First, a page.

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Prepare financially for a divorce

If you are considering a divorce, it is vital to plan how to divide the financial assets you have accumulated during the years of marriage. Further, if children are involved, the future support given to the custodial parent must be planned for.

The time taken to prepare and plan for eventualities will pay off later on. Here are some steps towards that end.

Take Stock Of Your Situation
Make an inventory of your financial situation. This  will help you to prepare in two ways:

  • It will provide you with preliminary information for an eventual division of the property.
  • It will help you to plan how the debts incurred in the marriage are to be paid off. (Although the best way of dealing with joint debt, such as credit card debt, is to get it all paid off before the divorce. Since this strategy is often impossible, compiling a list of your debts will help you to come to some agreement as to how they will be paid off.)

To take stock of your situation, here are the steps you might follow:

  1. Make a list of all of your assets, joint or separate, including:
    • The current balance in all bank accounts
    • The value of any brokerage accounts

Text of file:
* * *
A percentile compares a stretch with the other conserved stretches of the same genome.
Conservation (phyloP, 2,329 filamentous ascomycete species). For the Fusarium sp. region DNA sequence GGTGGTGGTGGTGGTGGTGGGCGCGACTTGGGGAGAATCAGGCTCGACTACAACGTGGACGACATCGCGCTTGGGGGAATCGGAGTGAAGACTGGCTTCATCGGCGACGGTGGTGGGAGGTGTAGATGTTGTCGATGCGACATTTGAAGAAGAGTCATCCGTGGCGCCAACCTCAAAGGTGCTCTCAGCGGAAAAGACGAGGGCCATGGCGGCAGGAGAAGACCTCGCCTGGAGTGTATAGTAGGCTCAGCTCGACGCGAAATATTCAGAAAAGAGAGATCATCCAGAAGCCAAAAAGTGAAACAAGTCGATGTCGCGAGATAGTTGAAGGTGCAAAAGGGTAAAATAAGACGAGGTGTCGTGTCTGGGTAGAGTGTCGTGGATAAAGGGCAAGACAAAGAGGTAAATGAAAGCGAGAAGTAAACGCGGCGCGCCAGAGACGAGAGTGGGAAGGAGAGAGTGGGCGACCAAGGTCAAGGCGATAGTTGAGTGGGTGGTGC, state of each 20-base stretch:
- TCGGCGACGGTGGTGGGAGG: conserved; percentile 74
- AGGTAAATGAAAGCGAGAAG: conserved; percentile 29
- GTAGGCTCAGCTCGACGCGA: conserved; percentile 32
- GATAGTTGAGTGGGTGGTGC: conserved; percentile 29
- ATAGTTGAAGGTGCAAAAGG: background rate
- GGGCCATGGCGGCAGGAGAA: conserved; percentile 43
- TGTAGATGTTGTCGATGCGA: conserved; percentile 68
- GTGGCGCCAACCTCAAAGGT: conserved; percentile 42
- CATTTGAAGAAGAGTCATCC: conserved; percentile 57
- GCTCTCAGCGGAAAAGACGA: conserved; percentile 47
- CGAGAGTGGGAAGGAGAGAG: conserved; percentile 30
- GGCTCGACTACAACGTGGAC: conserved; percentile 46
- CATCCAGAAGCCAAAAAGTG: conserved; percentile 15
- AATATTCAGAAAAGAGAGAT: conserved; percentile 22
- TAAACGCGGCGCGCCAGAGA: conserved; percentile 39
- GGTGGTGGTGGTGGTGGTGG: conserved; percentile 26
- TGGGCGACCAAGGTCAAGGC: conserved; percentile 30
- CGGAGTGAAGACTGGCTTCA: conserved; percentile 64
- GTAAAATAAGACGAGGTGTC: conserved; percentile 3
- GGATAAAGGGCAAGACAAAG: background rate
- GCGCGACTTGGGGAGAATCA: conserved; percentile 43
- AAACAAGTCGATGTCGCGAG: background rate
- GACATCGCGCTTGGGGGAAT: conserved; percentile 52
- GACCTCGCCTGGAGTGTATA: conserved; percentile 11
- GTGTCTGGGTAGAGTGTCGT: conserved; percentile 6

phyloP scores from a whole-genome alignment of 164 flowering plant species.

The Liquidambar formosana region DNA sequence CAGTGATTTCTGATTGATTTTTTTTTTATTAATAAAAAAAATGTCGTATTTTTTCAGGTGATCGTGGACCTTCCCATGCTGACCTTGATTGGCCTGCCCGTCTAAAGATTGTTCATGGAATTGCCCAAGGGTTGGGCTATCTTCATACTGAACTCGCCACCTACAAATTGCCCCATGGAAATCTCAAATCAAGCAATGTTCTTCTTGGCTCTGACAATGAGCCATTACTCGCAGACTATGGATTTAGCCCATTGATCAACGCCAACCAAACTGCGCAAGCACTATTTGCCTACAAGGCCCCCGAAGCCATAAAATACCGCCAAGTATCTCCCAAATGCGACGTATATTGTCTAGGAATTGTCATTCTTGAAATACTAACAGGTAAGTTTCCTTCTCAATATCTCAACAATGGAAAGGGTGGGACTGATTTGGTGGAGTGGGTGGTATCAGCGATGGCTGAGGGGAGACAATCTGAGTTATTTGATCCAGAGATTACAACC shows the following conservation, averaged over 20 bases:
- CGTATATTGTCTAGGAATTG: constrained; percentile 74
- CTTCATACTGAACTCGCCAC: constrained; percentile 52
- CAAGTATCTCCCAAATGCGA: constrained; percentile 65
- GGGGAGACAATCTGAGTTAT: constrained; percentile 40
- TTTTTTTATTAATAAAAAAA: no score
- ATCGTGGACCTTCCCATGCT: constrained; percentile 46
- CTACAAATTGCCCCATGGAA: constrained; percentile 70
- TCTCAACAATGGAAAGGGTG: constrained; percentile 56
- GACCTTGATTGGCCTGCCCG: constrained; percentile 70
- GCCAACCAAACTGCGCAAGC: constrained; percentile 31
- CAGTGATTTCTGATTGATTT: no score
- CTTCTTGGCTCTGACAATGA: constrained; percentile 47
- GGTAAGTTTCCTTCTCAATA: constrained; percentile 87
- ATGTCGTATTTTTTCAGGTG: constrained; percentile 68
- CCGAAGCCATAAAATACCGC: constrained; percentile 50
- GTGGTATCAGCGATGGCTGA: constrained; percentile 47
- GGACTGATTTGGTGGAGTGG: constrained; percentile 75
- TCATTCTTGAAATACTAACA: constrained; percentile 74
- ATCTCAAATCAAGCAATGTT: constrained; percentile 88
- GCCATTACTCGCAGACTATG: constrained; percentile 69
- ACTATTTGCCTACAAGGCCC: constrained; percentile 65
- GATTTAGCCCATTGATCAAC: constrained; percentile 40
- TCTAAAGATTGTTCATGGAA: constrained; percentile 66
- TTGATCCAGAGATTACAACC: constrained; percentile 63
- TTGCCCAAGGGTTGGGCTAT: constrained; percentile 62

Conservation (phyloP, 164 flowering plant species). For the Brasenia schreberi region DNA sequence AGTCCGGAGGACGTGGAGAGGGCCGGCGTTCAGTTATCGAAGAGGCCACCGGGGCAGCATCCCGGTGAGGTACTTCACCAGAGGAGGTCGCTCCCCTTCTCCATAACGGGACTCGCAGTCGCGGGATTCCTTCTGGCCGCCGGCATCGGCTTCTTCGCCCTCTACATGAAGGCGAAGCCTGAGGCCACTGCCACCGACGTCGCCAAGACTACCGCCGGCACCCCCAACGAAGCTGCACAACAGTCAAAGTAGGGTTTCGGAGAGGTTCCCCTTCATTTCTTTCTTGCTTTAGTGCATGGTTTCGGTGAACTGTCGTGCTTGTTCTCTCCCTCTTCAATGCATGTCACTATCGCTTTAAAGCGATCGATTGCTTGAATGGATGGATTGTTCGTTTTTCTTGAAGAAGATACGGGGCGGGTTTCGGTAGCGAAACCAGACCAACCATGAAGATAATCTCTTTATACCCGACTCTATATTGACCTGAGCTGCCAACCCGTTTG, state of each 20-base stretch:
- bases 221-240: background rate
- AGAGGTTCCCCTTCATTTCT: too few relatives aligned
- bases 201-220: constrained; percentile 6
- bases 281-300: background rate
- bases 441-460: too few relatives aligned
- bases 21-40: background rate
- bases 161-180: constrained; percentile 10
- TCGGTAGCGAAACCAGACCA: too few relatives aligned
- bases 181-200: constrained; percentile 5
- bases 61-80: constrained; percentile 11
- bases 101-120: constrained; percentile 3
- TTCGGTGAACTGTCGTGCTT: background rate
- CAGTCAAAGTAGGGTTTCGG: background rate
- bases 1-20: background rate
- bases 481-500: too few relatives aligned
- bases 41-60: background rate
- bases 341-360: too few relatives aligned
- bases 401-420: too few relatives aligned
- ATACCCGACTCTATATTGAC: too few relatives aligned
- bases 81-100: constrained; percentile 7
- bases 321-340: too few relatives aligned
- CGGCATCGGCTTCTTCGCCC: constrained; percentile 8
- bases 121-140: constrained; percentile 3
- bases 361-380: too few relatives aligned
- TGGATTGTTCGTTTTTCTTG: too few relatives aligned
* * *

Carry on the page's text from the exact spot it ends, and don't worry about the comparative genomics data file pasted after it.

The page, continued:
• The value of investments, including any IRAs
    • Your residence(s)
    • Your vehicles
    • Your valuables
  2. Make sure you have copies of the past two or three years' tax returns
  3. Make sure you know the exact amounts of salary and other income earned by both yourself and your spouse
  4. Find the papers relating to insurance-life, health, auto, and homeowner's-and pension or other retirement benefits
  5. List all debts you both owe, separately or jointly. Include auto loans, mortgage, credit card debt, and any other liabilities

Estimate post-divorce living expenses
Figure out how much it will cost you to live after the divorce. This figure is especially important for the spouse who is planning to remain in the family home with the children; it may be determined that the estimated living expenses are not manageable.

To estimate these expenses, add together all of your monthly debts and living expenses, including rent or mortgage. Then total your after-tax monthly income from all sources. The remaining amount is your disposable income.

Cancel all joint accounts
First, it is important to cancel all joint accounts immediately once you know you are going to obtain a divorce.

Creditors have the right to seek payment from either party on a joint credit card or other credit account, no matter which party actually incurred the bill. If you allow your name to remain on joint accounts with your ex-spouse, you are also responsible for the bills.

Your divorce agreement may specify which one of you pays the bills. As far as the creditor is concerned, however, both you and your spouse remain responsible if the joint accounts remain open. The creditor will try to collect the bill from whoever it thinks may be able to pay, and at the same time report the late payments to the credit bureaus under both names. Your credit history could be damaged because of the co-signer's irresponsibility.

Some credit contracts require that you immediately pay the outstanding balance in full if you close an account. If so, try to get the creditor to have the balance transferred to separate accounts.